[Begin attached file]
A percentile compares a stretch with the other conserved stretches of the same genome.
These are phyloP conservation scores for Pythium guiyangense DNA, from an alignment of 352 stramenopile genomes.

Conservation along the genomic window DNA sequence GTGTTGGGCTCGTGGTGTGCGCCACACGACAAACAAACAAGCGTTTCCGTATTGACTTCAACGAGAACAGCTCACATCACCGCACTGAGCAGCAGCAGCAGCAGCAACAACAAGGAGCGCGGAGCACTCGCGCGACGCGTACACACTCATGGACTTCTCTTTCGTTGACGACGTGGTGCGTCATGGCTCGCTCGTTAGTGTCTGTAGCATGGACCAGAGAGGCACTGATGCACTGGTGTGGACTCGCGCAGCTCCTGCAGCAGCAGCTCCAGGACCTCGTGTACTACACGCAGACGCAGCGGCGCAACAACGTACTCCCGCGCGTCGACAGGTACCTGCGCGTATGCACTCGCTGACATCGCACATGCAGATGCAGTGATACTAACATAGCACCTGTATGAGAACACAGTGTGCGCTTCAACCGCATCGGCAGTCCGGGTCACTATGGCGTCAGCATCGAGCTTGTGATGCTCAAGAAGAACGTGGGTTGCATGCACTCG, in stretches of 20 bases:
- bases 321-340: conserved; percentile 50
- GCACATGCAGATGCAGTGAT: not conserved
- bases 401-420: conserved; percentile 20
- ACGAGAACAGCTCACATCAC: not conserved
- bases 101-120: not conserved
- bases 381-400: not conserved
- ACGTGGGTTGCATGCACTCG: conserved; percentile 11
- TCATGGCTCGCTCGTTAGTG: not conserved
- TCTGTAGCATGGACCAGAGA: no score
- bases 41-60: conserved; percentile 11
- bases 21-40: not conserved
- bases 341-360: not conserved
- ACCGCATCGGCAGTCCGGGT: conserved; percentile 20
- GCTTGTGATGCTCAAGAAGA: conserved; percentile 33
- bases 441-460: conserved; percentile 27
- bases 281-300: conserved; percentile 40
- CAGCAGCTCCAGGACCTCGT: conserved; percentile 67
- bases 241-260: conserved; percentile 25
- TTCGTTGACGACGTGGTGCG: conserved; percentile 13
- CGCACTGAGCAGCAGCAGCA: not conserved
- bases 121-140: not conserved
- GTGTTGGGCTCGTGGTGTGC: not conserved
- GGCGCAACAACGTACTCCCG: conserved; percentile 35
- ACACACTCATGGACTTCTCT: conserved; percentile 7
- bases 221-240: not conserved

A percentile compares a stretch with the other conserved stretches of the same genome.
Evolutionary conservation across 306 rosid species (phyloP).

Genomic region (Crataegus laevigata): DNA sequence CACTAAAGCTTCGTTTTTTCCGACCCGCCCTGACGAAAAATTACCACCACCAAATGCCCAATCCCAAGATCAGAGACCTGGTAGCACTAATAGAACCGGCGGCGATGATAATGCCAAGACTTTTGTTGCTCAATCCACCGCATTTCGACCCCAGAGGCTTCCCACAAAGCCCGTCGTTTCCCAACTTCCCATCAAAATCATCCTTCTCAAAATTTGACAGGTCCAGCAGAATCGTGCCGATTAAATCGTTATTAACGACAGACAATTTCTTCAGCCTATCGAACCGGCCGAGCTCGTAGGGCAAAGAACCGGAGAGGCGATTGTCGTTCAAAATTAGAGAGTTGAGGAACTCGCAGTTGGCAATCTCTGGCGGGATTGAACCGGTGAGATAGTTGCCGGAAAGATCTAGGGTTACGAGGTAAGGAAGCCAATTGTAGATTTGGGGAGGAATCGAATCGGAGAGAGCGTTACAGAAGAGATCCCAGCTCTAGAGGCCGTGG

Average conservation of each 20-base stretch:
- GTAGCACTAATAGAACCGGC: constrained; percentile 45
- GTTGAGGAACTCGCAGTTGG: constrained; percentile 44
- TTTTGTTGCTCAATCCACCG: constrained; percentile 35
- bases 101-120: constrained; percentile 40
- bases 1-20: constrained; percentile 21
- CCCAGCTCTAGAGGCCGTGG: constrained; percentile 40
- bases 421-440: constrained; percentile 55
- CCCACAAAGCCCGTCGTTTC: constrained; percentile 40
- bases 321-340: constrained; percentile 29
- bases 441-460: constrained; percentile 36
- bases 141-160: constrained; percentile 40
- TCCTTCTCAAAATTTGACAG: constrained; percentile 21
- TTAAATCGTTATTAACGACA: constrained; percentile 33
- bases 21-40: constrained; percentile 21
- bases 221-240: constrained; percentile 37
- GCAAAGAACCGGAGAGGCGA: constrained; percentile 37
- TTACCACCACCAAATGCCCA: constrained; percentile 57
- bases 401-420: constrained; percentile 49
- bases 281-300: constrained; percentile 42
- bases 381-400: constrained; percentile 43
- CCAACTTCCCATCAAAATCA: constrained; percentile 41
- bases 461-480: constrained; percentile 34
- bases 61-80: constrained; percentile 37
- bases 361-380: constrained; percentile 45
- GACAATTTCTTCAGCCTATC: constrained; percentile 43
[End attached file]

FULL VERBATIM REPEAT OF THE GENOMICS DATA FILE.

A percentile compares a stretch with the other conserved stretches of the same genome.
These are phyloP conservation scores for Pythium guiyangense DNA, from an alignment of 352 stramenopile genomes.

Conservation along the genomic window DNA sequence GTGTTGGGCTCGTGGTGTGCGCCACACGACAAACAAACAAGCGTTTCCGTATTGACTTCAACGAGAACAGCTCACATCACCGCACTGAGCAGCAGCAGCAGCAGCAACAACAAGGAGCGCGGAGCACTCGCGCGACGCGTACACACTCATGGACTTCTCTTTCGTTGACGACGTGGTGCGTCATGGCTCGCTCGTTAGTGTCTGTAGCATGGACCAGAGAGGCACTGATGCACTGGTGTGGACTCGCGCAGCTCCTGCAGCAGCAGCTCCAGGACCTCGTGTACTACACGCAGACGCAGCGGCGCAACAACGTACTCCCGCGCGTCGACAGGTACCTGCGCGTATGCACTCGCTGACATCGCACATGCAGATGCAGTGATACTAACATAGCACCTGTATGAGAACACAGTGTGCGCTTCAACCGCATCGGCAGTCCGGGTCACTATGGCGTCAGCATCGAGCTTGTGATGCTCAAGAAGAACGTGGGTTGCATGCACTCG, in stretches of 20 bases:
- bases 321-340: conserved; percentile 50
- GCACATGCAGATGCAGTGAT: not conserved
- bases 401-420: conserved; percentile 20
- ACGAGAACAGCTCACATCAC: not conserved
- bases 101-120: not conserved
- bases 381-400: not conserved
- ACGTGGGTTGCATGCACTCG: conserved; percentile 11
- TCATGGCTCGCTCGTTAGTG: not conserved
- TCTGTAGCATGGACCAGAGA: no score
- bases 41-60: conserved; percentile 11
- bases 21-40: not conserved
- bases 341-360: not conserved
- ACCGCATCGGCAGTCCGGGT: conserved; percentile 20
- GCTTGTGATGCTCAAGAAGA: conserved; percentile 33
- bases 441-460: conserved; percentile 27
- bases 281-300: conserved; percentile 40
- CAGCAGCTCCAGGACCTCGT: conserved; percentile 67
- bases 241-260: conserved; percentile 25
- TTCGTTGACGACGTGGTGCG: conserved; percentile 13
- CGCACTGAGCAGCAGCAGCA: not conserved
- bases 121-140: not conserved
- GTGTTGGGCTCGTGGTGTGC: not conserved
- GGCGCAACAACGTACTCCCG: conserved; percentile 35
- ACACACTCATGGACTTCTCT: conserved; percentile 7
- bases 221-240: not conserved

A percentile compares a stretch with the other conserved stretches of the same genome.
Evolutionary conservation across 306 rosid species (phyloP).

Genomic region (Crataegus laevigata): DNA sequence CACTAAAGCTTCGTTTTTTCCGACCCGCCCTGACGAAAAATTACCACCACCAAATGCCCAATCCCAAGATCAGAGACCTGGTAGCACTAATAGAACCGGCGGCGATGATAATGCCAAGACTTTTGTTGCTCAATCCACCGCATTTCGACCCCAGAGGCTTCCCACAAAGCCCGTCGTTTCCCAACTTCCCATCAAAATCATCCTTCTCAAAATTTGACAGGTCCAGCAGAATCGTGCCGATTAAATCGTTATTAACGACAGACAATTTCTTCAGCCTATCGAACCGGCCGAGCTCGTAGGGCAAAGAACCGGAGAGGCGATTGTCGTTCAAAATTAGAGAGTTGAGGAACTCGCAGTTGGCAATCTCTGGCGGGATTGAACCGGTGAGATAGTTGCCGGAAAGATCTAGGGTTACGAGGTAAGGAAGCCAATTGTAGATTTGGGGAGGAATCGAATCGGAGAGAGCGTTACAGAAGAGATCCCAGCTCTAGAGGCCGTGG

Average conservation of each 20-base stretch:
- GTAGCACTAATAGAACCGGC: constrained; percentile 45
- GTTGAGGAACTCGCAGTTGG: constrained; percentile 44
- TTTTGTTGCTCAATCCACCG: constrained; percentile 35
- bases 101-120: constrained; percentile 40
- bases 1-20: constrained; percentile 21
- CCCAGCTCTAGAGGCCGTGG: constrained; percentile 40
- bases 421-440: constrained; percentile 55
- CCCACAAAGCCCGTCGTTTC: constrained; percentile 40
- bases 321-340: constrained; percentile 29
- bases 441-460: constrained; percentile 36
- bases 141-160: constrained; percentile 40
- TCCTTCTCAAAATTTGACAG: constrained; percentile 21
- TTAAATCGTTATTAACGACA: constrained; percentile 33
- bases 21-40: constrained; percentile 21
- bases 221-240: constrained; percentile 37
- GCAAAGAACCGGAGAGGCGA: constrained; percentile 37
- TTACCACCACCAAATGCCCA: constrained; percentile 57
- bases 401-420: constrained; percentile 49
- bases 281-300: constrained; percentile 42
- bases 381-400: constrained; percentile 43
- CCAACTTCCCATCAAAATCA: constrained; percentile 41
- bases 461-480: constrained; percentile 34
- bases 61-80: constrained; percentile 37
- bases 361-380: constrained; percentile 45
- GACAATTTCTTCAGCCTATC: constrained; percentile 43